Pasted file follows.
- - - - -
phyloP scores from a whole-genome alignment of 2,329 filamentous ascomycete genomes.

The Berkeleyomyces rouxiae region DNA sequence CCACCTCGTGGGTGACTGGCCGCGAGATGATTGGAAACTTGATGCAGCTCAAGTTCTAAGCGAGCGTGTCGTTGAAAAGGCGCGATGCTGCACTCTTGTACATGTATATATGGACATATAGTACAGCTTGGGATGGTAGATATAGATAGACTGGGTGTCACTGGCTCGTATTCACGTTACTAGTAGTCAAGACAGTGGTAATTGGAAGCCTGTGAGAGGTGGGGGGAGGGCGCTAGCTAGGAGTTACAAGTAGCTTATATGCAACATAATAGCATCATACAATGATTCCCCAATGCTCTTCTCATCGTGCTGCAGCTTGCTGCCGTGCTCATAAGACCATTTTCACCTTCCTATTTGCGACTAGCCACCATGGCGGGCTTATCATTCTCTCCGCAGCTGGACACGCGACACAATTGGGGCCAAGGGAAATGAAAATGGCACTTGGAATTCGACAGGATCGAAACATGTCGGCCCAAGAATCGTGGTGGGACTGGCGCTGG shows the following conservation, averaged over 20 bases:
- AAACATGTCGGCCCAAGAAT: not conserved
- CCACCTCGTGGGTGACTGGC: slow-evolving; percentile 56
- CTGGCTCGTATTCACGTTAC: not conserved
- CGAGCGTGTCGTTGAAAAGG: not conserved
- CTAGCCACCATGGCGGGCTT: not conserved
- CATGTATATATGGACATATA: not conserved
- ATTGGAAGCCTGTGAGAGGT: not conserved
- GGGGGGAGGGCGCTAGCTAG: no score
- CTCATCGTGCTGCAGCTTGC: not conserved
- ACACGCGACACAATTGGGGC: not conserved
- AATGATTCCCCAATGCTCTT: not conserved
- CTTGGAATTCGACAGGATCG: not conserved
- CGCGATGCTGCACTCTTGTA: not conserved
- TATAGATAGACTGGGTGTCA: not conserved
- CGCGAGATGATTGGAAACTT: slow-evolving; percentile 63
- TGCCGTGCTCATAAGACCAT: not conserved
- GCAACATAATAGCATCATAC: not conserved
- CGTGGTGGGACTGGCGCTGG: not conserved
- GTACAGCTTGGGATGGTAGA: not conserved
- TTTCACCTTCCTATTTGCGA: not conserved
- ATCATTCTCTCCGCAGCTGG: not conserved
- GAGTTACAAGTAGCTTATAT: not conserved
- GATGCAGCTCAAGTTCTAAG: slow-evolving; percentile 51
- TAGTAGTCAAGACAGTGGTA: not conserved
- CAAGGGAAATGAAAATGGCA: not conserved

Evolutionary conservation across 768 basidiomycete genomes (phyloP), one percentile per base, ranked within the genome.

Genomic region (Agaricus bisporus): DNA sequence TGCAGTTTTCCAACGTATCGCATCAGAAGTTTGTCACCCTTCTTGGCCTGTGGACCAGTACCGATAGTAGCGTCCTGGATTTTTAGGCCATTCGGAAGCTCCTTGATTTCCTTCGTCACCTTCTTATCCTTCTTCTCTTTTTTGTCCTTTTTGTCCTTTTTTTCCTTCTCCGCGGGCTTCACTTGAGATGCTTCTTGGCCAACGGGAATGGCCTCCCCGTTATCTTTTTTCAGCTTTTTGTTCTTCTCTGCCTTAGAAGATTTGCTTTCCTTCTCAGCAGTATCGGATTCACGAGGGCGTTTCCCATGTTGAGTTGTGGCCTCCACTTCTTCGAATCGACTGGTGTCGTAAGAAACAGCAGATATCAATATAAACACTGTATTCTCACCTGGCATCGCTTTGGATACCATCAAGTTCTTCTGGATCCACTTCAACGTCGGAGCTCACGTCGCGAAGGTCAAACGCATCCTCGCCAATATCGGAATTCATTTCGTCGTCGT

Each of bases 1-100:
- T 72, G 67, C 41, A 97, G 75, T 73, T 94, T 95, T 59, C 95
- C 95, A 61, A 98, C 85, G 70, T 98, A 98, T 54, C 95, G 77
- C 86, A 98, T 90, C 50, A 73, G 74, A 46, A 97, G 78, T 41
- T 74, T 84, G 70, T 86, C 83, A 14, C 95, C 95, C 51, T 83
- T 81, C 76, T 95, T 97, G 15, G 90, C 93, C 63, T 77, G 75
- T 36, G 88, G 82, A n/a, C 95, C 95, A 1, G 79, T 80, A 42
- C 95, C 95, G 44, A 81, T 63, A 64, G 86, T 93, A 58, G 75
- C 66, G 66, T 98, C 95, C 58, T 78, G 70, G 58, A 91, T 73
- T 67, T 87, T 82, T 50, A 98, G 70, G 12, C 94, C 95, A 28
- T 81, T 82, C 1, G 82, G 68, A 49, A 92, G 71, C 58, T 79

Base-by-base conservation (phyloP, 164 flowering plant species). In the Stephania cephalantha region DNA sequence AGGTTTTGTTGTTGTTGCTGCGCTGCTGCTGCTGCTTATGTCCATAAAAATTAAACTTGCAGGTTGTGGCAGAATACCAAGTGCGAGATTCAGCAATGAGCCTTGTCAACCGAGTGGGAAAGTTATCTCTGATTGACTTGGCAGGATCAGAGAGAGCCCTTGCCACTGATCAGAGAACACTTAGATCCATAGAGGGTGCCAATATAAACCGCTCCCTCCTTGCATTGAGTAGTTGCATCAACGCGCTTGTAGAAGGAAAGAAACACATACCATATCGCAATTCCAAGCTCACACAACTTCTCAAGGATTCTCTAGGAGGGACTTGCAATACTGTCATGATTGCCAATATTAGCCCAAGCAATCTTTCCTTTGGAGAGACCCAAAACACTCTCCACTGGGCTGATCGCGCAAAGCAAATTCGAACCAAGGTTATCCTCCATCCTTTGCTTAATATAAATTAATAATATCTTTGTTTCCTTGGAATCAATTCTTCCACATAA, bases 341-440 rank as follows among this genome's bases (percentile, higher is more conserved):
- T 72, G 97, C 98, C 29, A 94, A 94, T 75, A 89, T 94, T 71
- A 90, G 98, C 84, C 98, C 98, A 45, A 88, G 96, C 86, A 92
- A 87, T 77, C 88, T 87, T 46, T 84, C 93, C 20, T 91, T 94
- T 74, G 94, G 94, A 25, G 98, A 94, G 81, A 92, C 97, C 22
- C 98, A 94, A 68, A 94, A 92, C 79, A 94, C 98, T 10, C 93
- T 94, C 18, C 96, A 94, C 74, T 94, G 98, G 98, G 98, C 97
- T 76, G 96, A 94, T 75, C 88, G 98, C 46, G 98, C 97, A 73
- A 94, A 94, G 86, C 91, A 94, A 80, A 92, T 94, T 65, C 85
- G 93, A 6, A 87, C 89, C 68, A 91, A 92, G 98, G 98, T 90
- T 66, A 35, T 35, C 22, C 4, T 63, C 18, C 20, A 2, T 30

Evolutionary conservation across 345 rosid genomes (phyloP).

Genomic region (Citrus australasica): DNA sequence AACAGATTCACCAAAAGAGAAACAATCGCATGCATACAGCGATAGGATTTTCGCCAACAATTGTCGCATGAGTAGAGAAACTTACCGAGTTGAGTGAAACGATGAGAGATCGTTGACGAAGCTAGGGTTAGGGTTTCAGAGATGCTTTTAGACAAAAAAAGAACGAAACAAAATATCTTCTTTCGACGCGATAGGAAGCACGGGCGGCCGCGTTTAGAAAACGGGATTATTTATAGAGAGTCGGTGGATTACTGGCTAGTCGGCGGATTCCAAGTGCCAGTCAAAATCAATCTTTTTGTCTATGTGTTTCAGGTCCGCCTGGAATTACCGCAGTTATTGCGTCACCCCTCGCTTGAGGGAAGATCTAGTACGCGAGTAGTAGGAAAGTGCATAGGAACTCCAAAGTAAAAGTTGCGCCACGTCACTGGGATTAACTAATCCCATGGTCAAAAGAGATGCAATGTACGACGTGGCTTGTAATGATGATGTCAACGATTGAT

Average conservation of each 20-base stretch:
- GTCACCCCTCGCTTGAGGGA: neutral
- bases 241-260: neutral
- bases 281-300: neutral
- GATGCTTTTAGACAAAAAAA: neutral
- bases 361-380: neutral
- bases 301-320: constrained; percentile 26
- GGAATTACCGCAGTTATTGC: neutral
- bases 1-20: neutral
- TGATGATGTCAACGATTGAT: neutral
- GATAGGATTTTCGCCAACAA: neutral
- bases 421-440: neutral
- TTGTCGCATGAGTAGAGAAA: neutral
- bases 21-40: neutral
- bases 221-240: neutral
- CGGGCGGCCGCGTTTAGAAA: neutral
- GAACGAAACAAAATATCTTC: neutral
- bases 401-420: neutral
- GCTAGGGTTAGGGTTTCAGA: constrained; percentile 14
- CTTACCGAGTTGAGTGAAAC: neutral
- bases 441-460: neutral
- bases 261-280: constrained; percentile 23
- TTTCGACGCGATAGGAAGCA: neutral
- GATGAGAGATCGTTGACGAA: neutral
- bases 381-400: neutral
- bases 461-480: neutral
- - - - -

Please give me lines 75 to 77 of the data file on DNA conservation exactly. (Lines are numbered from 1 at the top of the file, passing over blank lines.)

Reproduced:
- bases 261-280: constrained; percentile 23
- TTTCGACGCGATAGGAAGCA: neutral
- GATGAGAGATCGTTGACGAA: neutral